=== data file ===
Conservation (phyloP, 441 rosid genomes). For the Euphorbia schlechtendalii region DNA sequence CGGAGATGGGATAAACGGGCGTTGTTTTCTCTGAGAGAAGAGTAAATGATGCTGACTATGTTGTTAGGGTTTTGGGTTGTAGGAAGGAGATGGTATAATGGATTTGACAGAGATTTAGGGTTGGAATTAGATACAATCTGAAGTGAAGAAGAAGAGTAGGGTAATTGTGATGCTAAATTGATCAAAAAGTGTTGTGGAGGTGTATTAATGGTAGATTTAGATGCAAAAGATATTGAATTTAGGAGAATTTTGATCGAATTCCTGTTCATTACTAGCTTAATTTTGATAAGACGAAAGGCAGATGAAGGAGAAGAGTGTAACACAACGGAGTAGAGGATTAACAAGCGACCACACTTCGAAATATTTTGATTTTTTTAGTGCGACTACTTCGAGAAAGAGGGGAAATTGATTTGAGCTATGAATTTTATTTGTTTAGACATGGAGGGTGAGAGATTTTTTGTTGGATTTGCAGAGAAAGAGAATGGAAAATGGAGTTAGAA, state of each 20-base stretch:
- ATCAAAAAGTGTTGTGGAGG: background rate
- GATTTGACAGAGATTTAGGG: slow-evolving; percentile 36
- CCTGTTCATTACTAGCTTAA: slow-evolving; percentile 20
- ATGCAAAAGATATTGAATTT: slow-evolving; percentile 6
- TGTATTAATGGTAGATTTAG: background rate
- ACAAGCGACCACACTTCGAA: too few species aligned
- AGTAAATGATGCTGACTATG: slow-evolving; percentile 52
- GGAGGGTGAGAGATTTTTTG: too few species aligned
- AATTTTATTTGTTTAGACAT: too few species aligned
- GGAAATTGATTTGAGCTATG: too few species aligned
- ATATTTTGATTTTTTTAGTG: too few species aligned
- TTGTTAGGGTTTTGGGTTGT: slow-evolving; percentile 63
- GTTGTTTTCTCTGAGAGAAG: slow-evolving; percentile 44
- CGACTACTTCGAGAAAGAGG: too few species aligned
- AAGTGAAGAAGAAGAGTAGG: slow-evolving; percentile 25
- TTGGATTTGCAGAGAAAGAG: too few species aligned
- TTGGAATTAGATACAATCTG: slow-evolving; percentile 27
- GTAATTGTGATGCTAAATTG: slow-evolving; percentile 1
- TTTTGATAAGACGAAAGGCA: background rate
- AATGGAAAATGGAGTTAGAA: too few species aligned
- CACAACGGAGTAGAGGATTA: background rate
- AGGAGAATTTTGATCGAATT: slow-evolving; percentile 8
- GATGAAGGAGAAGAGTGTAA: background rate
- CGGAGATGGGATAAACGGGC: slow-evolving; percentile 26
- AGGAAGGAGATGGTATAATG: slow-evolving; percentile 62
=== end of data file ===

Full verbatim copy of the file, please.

Conservation (phyloP, 441 rosid genomes). For the Euphorbia schlechtendalii region DNA sequence CGGAGATGGGATAAACGGGCGTTGTTTTCTCTGAGAGAAGAGTAAATGATGCTGACTATGTTGTTAGGGTTTTGGGTTGTAGGAAGGAGATGGTATAATGGATTTGACAGAGATTTAGGGTTGGAATTAGATACAATCTGAAGTGAAGAAGAAGAGTAGGGTAATTGTGATGCTAAATTGATCAAAAAGTGTTGTGGAGGTGTATTAATGGTAGATTTAGATGCAAAAGATATTGAATTTAGGAGAATTTTGATCGAATTCCTGTTCATTACTAGCTTAATTTTGATAAGACGAAAGGCAGATGAAGGAGAAGAGTGTAACACAACGGAGTAGAGGATTAACAAGCGACCACACTTCGAAATATTTTGATTTTTTTAGTGCGACTACTTCGAGAAAGAGGGGAAATTGATTTGAGCTATGAATTTTATTTGTTTAGACATGGAGGGTGAGAGATTTTTTGTTGGATTTGCAGAGAAAGAGAATGGAAAATGGAGTTAGAA, state of each 20-base stretch:
- ATCAAAAAGTGTTGTGGAGG: background rate
- GATTTGACAGAGATTTAGGG: slow-evolving; percentile 36
- CCTGTTCATTACTAGCTTAA: slow-evolving; percentile 20
- ATGCAAAAGATATTGAATTT: slow-evolving; percentile 6
- TGTATTAATGGTAGATTTAG: background rate
- ACAAGCGACCACACTTCGAA: too few species aligned
- AGTAAATGATGCTGACTATG: slow-evolving; percentile 52
- GGAGGGTGAGAGATTTTTTG: too few species aligned
- AATTTTATTTGTTTAGACAT: too few species aligned
- GGAAATTGATTTGAGCTATG: too few species aligned
- ATATTTTGATTTTTTTAGTG: too few species aligned
- TTGTTAGGGTTTTGGGTTGT: slow-evolving; percentile 63
- GTTGTTTTCTCTGAGAGAAG: slow-evolving; percentile 44
- CGACTACTTCGAGAAAGAGG: too few species aligned
- AAGTGAAGAAGAAGAGTAGG: slow-evolving; percentile 25
- TTGGATTTGCAGAGAAAGAG: too few species aligned
- TTGGAATTAGATACAATCTG: slow-evolving; percentile 27
- GTAATTGTGATGCTAAATTG: slow-evolving; percentile 1
- TTTTGATAAGACGAAAGGCA: background rate
- AATGGAAAATGGAGTTAGAA: too few species aligned
- CACAACGGAGTAGAGGATTA: background rate
- AGGAGAATTTTGATCGAATT: slow-evolving; percentile 8
- GATGAAGGAGAAGAGTGTAA: background rate
- CGGAGATGGGATAAACGGGC: slow-evolving; percentile 26
- AGGAAGGAGATGGTATAATG: slow-evolving; percentile 62